Fahrenheit 451 by Ray Bradbury
After some chatter about this one on another list, I decided to pick it up and add it to my 2010 list. (This one was a relatively short read, easy finished in a day or two.)
I've realized as I have begun to read some of the picks on my mental "I've always wanted to read that" list, that the actual book title often offers a surprisingly different notion of what one might imagine the book to be about. This is such a book.
Fahrenheit 451 - the temperature at which book paper catches fire and burns.
Isn't that clever? Bradbury has a unique way of writing and at times I found myself lost in details, however, this is a well-crafted science fiction work and I think the overall point of the book was easily discerned not only in the content, but also in the foreword as Bradbury writes. . .
"It has to do with books being burned without matches or fire. Because you don't have to burn books, do you, if the world starts to fill up with nonreaders, nonlearners, nonknowers? If the world wide-screen-basketballs and - footballs itself to drown in MTV, no Beattys are needed to ignite the kerosene or hunt the reader. If the primary grades suffer meltdown and vanish through the cracks of ventilators of the schoolroom, who, after a while, will know or care?"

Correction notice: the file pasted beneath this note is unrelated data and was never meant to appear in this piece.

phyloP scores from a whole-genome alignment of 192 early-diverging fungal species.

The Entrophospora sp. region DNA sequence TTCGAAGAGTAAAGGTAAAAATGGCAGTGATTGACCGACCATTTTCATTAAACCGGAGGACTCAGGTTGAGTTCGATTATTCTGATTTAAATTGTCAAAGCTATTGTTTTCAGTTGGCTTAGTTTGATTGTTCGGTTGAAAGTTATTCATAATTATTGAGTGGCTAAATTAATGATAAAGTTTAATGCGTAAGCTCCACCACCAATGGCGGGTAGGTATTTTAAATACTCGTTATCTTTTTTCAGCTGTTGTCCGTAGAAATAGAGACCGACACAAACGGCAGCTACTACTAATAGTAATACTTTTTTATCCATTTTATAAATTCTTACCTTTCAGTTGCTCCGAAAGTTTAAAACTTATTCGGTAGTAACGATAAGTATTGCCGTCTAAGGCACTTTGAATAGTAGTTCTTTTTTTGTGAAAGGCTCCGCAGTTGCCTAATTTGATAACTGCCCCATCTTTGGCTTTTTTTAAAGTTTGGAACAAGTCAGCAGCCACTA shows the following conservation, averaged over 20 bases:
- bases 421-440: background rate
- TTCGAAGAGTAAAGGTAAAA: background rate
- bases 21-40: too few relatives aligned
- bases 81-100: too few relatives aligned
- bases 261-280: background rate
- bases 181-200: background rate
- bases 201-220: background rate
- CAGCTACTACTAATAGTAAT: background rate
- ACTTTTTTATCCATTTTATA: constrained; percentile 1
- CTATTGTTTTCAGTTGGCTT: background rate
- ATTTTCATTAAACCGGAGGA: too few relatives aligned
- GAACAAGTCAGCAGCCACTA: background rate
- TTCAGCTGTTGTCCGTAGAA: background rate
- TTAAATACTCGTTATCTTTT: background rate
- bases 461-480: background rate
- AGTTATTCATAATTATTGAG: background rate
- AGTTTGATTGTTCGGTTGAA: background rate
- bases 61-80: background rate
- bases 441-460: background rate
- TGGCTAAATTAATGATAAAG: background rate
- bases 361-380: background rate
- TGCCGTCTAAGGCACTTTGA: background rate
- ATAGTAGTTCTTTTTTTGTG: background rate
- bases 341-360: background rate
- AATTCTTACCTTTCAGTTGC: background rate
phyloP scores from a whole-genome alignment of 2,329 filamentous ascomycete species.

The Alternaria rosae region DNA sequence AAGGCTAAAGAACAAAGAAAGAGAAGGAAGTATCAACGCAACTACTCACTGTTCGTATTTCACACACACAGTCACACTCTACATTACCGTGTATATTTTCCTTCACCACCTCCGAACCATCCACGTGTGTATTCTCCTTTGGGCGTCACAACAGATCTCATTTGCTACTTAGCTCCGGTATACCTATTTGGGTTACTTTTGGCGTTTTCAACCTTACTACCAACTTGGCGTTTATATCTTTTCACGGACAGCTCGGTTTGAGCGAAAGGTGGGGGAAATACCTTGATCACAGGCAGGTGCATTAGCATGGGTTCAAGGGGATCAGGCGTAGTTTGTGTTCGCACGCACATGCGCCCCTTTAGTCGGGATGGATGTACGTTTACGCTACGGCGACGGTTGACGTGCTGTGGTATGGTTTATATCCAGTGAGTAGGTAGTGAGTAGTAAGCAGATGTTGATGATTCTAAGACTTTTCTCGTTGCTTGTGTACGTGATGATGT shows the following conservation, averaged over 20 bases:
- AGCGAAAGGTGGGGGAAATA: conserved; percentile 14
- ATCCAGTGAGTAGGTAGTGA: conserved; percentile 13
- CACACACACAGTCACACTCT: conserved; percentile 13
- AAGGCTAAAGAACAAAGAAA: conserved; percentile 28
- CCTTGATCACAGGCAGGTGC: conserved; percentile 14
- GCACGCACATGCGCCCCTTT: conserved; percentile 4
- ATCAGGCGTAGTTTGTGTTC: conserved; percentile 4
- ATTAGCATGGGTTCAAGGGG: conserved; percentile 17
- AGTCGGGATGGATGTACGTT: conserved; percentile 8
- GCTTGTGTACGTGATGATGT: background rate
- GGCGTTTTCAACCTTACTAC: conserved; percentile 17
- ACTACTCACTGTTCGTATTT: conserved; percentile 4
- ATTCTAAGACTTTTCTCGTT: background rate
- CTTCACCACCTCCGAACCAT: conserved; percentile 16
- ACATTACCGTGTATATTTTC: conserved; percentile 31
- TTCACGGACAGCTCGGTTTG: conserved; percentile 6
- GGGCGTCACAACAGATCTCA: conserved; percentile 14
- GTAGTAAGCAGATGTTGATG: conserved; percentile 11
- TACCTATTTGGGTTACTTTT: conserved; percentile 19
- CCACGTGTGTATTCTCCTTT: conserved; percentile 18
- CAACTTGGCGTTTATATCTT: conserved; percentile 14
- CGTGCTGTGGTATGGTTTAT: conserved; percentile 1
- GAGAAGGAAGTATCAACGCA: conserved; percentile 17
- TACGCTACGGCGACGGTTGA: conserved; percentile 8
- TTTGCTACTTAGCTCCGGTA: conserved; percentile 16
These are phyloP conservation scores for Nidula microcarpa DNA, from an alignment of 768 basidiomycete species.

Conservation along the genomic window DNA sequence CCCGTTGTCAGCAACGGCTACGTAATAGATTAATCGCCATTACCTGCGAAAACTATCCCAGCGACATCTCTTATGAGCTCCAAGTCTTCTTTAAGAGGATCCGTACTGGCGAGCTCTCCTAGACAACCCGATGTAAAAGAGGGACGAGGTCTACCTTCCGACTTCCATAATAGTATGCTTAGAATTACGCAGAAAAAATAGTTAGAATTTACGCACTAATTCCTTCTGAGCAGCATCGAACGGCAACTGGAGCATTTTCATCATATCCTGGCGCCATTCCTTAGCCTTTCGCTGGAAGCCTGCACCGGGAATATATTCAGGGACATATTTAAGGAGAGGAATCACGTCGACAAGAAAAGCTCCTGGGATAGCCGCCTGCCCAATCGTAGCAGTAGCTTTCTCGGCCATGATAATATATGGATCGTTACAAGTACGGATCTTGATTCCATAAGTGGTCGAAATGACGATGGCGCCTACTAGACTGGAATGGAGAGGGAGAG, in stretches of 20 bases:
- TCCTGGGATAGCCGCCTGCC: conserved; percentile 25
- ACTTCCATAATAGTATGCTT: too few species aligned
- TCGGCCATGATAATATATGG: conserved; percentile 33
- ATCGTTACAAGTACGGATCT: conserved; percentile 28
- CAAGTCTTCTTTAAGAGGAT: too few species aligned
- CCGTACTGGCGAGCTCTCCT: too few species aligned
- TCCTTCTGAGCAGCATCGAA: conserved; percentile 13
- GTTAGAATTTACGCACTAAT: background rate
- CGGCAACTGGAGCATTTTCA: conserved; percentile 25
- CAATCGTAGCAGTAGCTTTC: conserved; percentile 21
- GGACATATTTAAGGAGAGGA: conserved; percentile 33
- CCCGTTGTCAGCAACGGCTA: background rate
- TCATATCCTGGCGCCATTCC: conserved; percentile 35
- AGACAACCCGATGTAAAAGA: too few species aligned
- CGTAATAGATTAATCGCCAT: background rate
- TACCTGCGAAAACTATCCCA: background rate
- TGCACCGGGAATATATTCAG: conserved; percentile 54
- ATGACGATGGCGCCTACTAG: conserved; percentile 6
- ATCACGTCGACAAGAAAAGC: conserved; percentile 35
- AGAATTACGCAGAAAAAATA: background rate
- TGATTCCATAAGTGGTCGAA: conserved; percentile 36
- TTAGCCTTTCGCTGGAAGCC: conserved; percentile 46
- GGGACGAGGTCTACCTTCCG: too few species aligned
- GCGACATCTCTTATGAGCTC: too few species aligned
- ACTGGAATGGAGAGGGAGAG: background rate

And in the text. . .
"The sun burned everyday. It burned Time. The world rushed in a circle and turned on its axis and time was busy burning the years and the people away, without any help from him."
The relevancy of the book to our culture today is uncanny. With so much technology and drive for material things, people are SO busy that they don't have time for what's really important. Not only the loss of attention to books, and the possibility that "a book in hand" might someday be a thing of the past, but the sheer busyness of life that keeps us from getting to know one another, from taking time to share and pass on stories to our children, and from really engaging in life - life that creates family bonds and friendships that exists beyond the realm of passive entertainment and material attainment.
If nothing else may it encourage us to redeem the time that burns away beneath us as we rush through day after day.
I could go on. . .but you'd probably drawn your own connections better by reading the book!